Anschutz Corp. v. Merrill Lynch & Co., Inc., No. 11-1305 (2d Cir. 2012)Annotate this Case
Auction Rate Securities are variable-rate equity or debt instruments that pay interest or dividends at rates set by periodic auctions. ARS were used as an alternative financing vehicle and were promoted as a safe, liquid alternative to money market funds. Merrill Lynch placed support bids at the auctions. In 2006, the SEC ordered investment banks, including Merrill Lynch, to cease intervention in the ARS market in the absence of adequate disclosures and found violations of 15 U.S.C. 77q(a)(2). In 2007 Merrill Lynch discontinued placing support bids and auctions for ARS failed. Anschutz holds $18.95 million of “illiquid and severely impaired securities.” Anschutz claimed that because of the support bids, it earned less interest on its ARS that it otherwise would have earned; that it relied on the appearance of ARS liquidity manufactured by Merrill Lynch, and on previous success with similar ARS, in deciding to make purchases; and that credit agencies committed fraud in rating ARS at issue. The district court dismissed, holding that disclosures on the Merrill Lynch website, in conjunction with the SEC Order, were sufficient to apprise Anschutz of ARS support bidding practices and that Anschutz failed to allege any actionable misstatements by the rating agencies. The Second Circuit affirmed.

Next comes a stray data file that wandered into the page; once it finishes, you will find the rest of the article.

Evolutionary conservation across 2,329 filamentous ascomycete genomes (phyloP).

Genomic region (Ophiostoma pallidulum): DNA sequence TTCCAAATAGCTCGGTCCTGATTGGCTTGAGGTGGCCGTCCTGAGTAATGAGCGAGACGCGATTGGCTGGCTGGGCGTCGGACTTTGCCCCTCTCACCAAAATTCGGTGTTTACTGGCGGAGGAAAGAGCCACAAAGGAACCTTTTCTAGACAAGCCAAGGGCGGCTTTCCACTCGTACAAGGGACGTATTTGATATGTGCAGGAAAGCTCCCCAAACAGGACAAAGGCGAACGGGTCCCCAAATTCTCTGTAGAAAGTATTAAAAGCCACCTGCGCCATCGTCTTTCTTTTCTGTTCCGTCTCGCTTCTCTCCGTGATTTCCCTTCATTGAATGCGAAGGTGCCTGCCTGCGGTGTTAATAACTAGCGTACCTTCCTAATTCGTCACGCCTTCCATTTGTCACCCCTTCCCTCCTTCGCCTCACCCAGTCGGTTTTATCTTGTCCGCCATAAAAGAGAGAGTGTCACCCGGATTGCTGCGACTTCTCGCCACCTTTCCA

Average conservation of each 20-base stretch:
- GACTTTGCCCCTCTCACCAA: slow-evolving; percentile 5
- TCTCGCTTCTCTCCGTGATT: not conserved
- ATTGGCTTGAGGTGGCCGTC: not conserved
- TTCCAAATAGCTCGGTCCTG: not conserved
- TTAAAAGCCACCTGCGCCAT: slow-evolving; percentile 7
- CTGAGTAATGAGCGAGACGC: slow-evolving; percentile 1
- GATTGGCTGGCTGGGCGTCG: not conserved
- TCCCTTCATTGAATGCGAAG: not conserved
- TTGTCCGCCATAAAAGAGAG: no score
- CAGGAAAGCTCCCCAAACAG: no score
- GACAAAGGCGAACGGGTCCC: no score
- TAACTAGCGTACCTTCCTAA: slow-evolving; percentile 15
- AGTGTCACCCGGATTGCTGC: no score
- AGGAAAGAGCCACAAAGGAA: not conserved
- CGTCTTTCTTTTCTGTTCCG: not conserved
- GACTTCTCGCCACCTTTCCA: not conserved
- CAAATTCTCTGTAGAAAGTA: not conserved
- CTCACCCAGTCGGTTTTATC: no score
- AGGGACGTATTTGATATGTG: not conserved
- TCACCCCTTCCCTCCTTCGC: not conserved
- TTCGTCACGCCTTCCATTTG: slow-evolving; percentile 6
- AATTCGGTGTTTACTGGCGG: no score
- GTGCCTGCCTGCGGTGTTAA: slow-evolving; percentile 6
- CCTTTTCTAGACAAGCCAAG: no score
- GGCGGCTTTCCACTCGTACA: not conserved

The court issued a subsequent related opinion or order on August 16, 2012.